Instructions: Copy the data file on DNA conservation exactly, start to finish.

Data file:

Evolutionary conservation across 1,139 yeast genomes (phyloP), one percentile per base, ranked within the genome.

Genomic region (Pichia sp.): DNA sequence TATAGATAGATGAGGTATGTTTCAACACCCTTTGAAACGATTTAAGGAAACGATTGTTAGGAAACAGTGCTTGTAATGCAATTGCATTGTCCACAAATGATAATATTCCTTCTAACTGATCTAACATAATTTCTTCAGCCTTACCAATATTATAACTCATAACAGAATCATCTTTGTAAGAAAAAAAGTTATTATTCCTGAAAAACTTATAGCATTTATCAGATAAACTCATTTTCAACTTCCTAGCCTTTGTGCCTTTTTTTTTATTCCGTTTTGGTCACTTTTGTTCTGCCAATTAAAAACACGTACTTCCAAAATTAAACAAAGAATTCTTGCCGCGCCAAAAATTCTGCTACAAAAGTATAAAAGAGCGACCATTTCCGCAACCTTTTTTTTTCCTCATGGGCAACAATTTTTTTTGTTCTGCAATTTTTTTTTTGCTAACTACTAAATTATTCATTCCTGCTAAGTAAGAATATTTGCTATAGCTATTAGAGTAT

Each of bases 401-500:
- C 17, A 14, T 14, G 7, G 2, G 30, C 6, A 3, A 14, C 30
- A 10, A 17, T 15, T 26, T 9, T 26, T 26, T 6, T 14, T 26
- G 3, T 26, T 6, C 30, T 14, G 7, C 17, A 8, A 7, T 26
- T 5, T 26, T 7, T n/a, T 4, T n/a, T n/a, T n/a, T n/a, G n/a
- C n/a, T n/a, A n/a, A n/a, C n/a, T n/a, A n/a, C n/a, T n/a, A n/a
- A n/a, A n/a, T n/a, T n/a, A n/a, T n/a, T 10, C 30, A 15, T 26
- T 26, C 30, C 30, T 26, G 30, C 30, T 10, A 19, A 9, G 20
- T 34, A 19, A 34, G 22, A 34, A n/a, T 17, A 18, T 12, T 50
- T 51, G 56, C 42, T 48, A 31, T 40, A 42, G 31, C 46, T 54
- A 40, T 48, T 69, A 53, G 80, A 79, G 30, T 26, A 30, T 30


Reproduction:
Evolutionary conservation across 1,139 yeast genomes (phyloP), one percentile per base, ranked within the genome.

Genomic region (Pichia sp.): DNA sequence TATAGATAGATGAGGTATGTTTCAACACCCTTTGAAACGATTTAAGGAAACGATTGTTAGGAAACAGTGCTTGTAATGCAATTGCATTGTCCACAAATGATAATATTCCTTCTAACTGATCTAACATAATTTCTTCAGCCTTACCAATATTATAACTCATAACAGAATCATCTTTGTAAGAAAAAAAGTTATTATTCCTGAAAAACTTATAGCATTTATCAGATAAACTCATTTTCAACTTCCTAGCCTTTGTGCCTTTTTTTTTATTCCGTTTTGGTCACTTTTGTTCTGCCAATTAAAAACACGTACTTCCAAAATTAAACAAAGAATTCTTGCCGCGCCAAAAATTCTGCTACAAAAGTATAAAAGAGCGACCATTTCCGCAACCTTTTTTTTTCCTCATGGGCAACAATTTTTTTTGTTCTGCAATTTTTTTTTTGCTAACTACTAAATTATTCATTCCTGCTAAGTAAGAATATTTGCTATAGCTATTAGAGTAT

Each of bases 401-500:
- C 17, A 14, T 14, G 7, G 2, G 30, C 6, A 3, A 14, C 30
- A 10, A 17, T 15, T 26, T 9, T 26, T 26, T 6, T 14, T 26
- G 3, T 26, T 6, C 30, T 14, G 7, C 17, A 8, A 7, T 26
- T 5, T 26, T 7, T n/a, T 4, T n/a, T n/a, T n/a, T n/a, G n/a
- C n/a, T n/a, A n/a, A n/a, C n/a, T n/a, A n/a, C n/a, T n/a, A n/a
- A n/a, A n/a, T n/a, T n/a, A n/a, T n/a, T 10, C 30, A 15, T 26
- T 26, C 30, C 30, T 26, G 30, C 30, T 10, A 19, A 9, G 20
- T 34, A 19, A 34, G 22, A 34, A n/a, T 17, A 18, T 12, T 50
- T 51, G 56, C 42, T 48, A 31, T 40, A 42, G 31, C 46, T 54
- A 40, T 48, T 69, A 53, G 80, A 79, G 30, T 26, A 30, T 30